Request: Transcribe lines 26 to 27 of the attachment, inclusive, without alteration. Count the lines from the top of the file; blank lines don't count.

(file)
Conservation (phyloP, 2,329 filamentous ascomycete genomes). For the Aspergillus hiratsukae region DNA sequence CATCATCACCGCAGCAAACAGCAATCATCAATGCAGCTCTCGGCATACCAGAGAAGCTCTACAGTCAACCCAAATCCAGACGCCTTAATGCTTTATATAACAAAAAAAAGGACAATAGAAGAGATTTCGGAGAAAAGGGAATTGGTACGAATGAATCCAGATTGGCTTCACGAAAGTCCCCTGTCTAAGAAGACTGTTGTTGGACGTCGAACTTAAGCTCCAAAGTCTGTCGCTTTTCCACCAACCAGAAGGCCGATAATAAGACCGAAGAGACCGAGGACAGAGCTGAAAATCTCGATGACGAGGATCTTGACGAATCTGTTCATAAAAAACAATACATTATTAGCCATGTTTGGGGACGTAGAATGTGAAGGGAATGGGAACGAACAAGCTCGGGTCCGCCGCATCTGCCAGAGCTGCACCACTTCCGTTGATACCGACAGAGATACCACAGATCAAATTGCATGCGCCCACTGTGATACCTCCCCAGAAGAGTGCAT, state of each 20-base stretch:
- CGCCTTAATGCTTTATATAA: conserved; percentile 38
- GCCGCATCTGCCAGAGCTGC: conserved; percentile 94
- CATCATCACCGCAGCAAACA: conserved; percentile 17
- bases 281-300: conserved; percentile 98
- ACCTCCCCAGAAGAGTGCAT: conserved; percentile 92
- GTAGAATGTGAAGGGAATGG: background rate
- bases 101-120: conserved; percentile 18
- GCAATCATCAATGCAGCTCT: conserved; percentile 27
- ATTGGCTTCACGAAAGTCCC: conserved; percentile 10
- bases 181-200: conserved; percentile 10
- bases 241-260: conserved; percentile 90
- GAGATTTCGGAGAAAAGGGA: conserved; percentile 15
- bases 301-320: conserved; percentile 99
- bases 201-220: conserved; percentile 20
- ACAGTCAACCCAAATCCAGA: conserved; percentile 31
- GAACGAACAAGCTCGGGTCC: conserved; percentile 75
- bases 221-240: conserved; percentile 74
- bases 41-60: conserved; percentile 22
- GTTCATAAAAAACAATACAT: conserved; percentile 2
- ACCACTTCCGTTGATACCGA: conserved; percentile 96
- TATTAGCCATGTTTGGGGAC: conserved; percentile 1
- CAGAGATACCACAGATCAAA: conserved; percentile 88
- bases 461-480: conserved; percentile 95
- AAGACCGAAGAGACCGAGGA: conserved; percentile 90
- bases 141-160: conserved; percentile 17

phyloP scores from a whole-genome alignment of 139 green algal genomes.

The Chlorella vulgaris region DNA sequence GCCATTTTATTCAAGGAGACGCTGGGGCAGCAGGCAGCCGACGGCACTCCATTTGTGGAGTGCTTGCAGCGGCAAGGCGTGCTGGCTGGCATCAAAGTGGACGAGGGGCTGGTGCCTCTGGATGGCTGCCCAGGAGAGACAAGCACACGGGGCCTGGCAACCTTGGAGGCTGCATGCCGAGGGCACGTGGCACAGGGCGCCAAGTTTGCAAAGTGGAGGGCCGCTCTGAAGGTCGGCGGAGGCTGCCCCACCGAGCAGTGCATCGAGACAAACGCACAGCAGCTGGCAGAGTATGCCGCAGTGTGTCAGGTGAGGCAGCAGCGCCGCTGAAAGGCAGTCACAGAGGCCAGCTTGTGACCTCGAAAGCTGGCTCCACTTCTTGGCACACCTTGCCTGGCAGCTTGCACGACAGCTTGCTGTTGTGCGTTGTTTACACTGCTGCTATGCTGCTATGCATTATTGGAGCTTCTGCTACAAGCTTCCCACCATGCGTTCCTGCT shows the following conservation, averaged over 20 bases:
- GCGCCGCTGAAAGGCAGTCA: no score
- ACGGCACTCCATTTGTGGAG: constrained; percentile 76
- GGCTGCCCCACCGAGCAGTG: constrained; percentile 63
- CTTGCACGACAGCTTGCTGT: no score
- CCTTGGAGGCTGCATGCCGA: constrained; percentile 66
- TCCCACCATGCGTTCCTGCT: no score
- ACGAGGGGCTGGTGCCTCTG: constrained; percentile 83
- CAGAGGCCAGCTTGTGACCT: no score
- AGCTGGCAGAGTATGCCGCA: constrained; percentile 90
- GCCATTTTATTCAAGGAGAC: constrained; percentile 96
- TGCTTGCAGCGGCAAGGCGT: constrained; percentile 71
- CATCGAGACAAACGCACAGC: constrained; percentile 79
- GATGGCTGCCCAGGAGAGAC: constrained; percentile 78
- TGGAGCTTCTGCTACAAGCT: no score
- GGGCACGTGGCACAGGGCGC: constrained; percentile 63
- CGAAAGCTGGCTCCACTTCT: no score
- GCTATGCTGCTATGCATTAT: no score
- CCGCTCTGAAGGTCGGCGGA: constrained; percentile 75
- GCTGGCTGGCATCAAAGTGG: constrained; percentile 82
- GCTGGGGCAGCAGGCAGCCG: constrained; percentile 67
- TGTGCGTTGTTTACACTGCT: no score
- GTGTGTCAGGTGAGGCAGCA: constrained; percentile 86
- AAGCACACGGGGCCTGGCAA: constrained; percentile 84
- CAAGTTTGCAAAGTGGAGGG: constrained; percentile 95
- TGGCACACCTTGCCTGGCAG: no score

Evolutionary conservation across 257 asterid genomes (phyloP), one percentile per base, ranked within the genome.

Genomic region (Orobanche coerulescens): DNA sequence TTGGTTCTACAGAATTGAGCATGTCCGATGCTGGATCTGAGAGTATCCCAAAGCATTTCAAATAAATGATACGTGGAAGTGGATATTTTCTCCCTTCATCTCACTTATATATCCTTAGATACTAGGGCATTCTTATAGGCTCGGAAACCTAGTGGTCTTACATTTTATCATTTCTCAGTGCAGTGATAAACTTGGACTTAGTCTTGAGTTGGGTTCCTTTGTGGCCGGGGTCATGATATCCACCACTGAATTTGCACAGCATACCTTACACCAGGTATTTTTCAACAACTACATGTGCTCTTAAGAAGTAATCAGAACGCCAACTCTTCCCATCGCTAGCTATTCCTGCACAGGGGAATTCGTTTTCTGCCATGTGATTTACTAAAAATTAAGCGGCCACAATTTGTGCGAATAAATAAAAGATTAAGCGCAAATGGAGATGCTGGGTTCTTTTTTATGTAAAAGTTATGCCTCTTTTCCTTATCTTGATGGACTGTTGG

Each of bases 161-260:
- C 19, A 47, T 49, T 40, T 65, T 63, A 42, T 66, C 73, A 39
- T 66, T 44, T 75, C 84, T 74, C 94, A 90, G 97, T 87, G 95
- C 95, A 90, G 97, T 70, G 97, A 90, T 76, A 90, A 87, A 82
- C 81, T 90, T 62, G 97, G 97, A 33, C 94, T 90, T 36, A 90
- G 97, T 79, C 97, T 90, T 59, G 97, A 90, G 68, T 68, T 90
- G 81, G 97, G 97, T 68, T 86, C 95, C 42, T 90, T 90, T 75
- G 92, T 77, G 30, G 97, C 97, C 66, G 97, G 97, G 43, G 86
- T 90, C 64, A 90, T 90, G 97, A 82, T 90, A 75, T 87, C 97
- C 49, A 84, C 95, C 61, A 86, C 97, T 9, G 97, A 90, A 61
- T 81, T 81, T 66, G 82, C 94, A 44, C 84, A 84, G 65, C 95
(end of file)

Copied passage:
- bases 141-160: conserved; percentile 17

phyloP scores from a whole-genome alignment of 139 green algal genomes.